To influence the behaviour of governments – ensuring that climate change is on the agenda, that research funding is accelerated massively, and a favourable regulatory environment is created in which a positive selection pressure is exerted on climate-considerate businesses.
Studies have shown that individuals need to feel as though their behaviour will make a difference before committing to sustainable lifestyle choices – they need to feel as though they have so-called “self-efficacy”. But they also show that social behaviours and the way that people are viewed by others can make them feel as though they’re able to have more of an impact. Feelings of pride and shame, reflected in the judgements of others, make people feel as though they’re able to have a larger impact and make them more likely to make sustainable choices. One great example is the Swedish flygskam, or “flight shame” movement, which vilified flying and put a huge dent in the number of both domestic and overseas flights in Sweden. A culture that valorises sustainable choices, and gives social credibility to an environmental lifestyle can create a snowball effect – a positive feedback loop of improving behaviour.
These choices, given that we live in a consumerist society, inevitably impact on the private sector. Every consciously chosen sustainable product purchased represents, inescapably, the rejection of a less sustainable alternative. Every pound spent with a green brand is one not given to a polluting one. Whether formally or informally, this creates another positive feedback loop in which the environmental impact of the private sector gets better and better over time – as, speaking frankly, the worst offending companies go out of business. Study after study reveals that consumers defy crude stereotypes of them as apathetic; they feel positive about businesses that have a positive impact, and want their choices to be similarly positive.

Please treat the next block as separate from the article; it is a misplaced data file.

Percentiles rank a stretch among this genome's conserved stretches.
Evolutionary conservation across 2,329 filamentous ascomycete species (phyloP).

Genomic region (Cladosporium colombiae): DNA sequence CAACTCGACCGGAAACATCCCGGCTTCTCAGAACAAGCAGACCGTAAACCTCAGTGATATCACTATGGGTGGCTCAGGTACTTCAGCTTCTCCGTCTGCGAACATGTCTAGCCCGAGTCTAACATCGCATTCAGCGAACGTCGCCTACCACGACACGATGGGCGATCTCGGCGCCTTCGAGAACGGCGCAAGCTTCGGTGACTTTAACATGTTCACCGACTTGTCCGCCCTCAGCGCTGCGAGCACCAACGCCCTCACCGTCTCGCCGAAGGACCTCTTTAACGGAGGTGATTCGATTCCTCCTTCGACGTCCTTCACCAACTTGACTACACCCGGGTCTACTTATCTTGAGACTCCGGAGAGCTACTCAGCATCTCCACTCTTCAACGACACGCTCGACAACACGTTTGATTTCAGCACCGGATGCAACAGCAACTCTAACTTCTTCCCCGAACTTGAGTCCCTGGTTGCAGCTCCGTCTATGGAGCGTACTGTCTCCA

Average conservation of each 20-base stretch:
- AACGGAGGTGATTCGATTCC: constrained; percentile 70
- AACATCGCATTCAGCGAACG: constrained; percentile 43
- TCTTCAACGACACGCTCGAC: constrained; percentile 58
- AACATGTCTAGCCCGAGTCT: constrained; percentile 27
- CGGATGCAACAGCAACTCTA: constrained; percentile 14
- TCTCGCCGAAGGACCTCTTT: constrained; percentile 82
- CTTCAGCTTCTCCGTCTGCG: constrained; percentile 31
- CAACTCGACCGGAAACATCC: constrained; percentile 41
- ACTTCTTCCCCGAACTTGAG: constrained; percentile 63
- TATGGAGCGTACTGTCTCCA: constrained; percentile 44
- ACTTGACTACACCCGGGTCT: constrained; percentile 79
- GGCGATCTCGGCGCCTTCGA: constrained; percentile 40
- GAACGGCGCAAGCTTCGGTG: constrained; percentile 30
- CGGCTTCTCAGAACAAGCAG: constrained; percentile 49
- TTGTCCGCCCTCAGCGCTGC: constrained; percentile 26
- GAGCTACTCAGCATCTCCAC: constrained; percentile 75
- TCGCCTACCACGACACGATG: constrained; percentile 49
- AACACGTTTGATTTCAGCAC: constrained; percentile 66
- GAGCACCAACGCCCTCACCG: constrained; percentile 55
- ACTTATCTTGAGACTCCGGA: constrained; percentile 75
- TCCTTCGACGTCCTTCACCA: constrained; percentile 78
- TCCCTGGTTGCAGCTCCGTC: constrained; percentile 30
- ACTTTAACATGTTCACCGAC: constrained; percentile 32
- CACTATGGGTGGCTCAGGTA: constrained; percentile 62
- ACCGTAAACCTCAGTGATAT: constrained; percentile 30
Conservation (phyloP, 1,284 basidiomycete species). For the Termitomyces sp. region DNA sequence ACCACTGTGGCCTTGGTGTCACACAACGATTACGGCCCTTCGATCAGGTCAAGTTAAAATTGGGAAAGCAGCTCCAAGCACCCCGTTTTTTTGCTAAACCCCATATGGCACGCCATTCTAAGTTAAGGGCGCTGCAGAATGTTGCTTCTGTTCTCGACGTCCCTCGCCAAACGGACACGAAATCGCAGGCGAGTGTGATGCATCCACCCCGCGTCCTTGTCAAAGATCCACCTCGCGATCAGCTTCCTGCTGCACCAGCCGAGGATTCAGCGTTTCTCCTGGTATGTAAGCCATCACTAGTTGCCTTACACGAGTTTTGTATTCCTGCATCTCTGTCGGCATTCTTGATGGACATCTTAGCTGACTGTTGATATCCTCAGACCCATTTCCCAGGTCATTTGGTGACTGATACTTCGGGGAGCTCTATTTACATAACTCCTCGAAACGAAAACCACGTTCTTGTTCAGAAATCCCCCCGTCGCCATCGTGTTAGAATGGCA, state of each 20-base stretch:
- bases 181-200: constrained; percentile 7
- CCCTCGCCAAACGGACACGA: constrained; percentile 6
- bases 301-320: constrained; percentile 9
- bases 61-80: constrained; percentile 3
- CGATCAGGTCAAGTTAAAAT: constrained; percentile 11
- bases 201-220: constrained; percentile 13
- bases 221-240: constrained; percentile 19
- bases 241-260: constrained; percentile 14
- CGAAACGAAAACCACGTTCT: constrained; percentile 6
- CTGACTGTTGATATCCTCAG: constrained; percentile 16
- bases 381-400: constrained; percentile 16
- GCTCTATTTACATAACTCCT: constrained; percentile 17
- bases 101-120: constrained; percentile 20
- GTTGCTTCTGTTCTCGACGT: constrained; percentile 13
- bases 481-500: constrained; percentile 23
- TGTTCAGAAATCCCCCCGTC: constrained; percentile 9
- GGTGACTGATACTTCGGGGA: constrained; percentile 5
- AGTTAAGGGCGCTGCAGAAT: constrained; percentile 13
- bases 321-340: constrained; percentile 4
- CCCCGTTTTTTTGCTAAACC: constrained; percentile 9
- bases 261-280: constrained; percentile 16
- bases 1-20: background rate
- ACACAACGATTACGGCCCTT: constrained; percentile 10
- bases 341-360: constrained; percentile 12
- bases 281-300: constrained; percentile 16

Finally, consumers are inevitably also voters, and their changes in behaviour can’t be limited to the private sphere. They must happen at the ballot box, too. Individuals making climate change a priority in their voting, and empowering governments with a mandate to make bold investment choices, will have a huge impact. But political action is more than just voting. Consumers need to engage in protest and direct action, activities that prevent governments from passing the buck. Climate change is one of the hardest political issues: there are few pay-offs now, and much of the work is to avoid catastrophe years hence, when current governments are guaranteed to be long-since retired. That balance needs to be shifted so that inaction now results in pain now, not later.
Lifestyle changes can be ineffective or even counter-productive, of course. They should rightly be judged, therefore, on their ability to directly impact our collective footprint. But they also need to be judged in the context of their broader impact. They can foster solidarity with each other in what is effectively a war on climate change. They can signal to others that we care about the planet. And they can force the hand of government and industry to live up to their sides of the bargain. We shouldn’t let technological fatalists allow us to kid ourselves: a successful fight against climate change must involve individual lifestyle changes.
James Bennet. “We need an energy miracle”. The Atlantic, November 2015
Venkatesh Rao. “Why Solving Climate Change Will Be Like Mobilizing for War”. The Atlantic, October 2015
David Runciman. “Did Covid Kill the Climate?”. Talking Politics, 30 December 2020
Dr. Richard Carmichael. “Behaviour change, public engagement and Net Zero”. Report for the Committee on Climate Change, Imperial College London, October 2019
Paolo Antonetti and Stan Maklan. “Feelings that Make a Difference: How Guilt and Pride Convince Consumers of the Effectiveness of Sustainable Consumption Choices”. Journal of Business Ethics 124:117–134, September 2014
Christophe Demarque, Laetitia Charalambides, Denis J.Hilton and Laurent Waroquier. “Nudging sustainable consumption: The use of descriptive norms to promote a minority behavior in a realistic online shopping environment”. Journal of Environmental Psychology, 43:166–174, September 2015.
Camilla Cavendish. “Denouncing climate activists will not save the planet”. Financial Times, October 2019
Katherine White, David J. Hardisty, and Rishad Habib. “The Elusive Green Consumer”. HBR, July/August 2019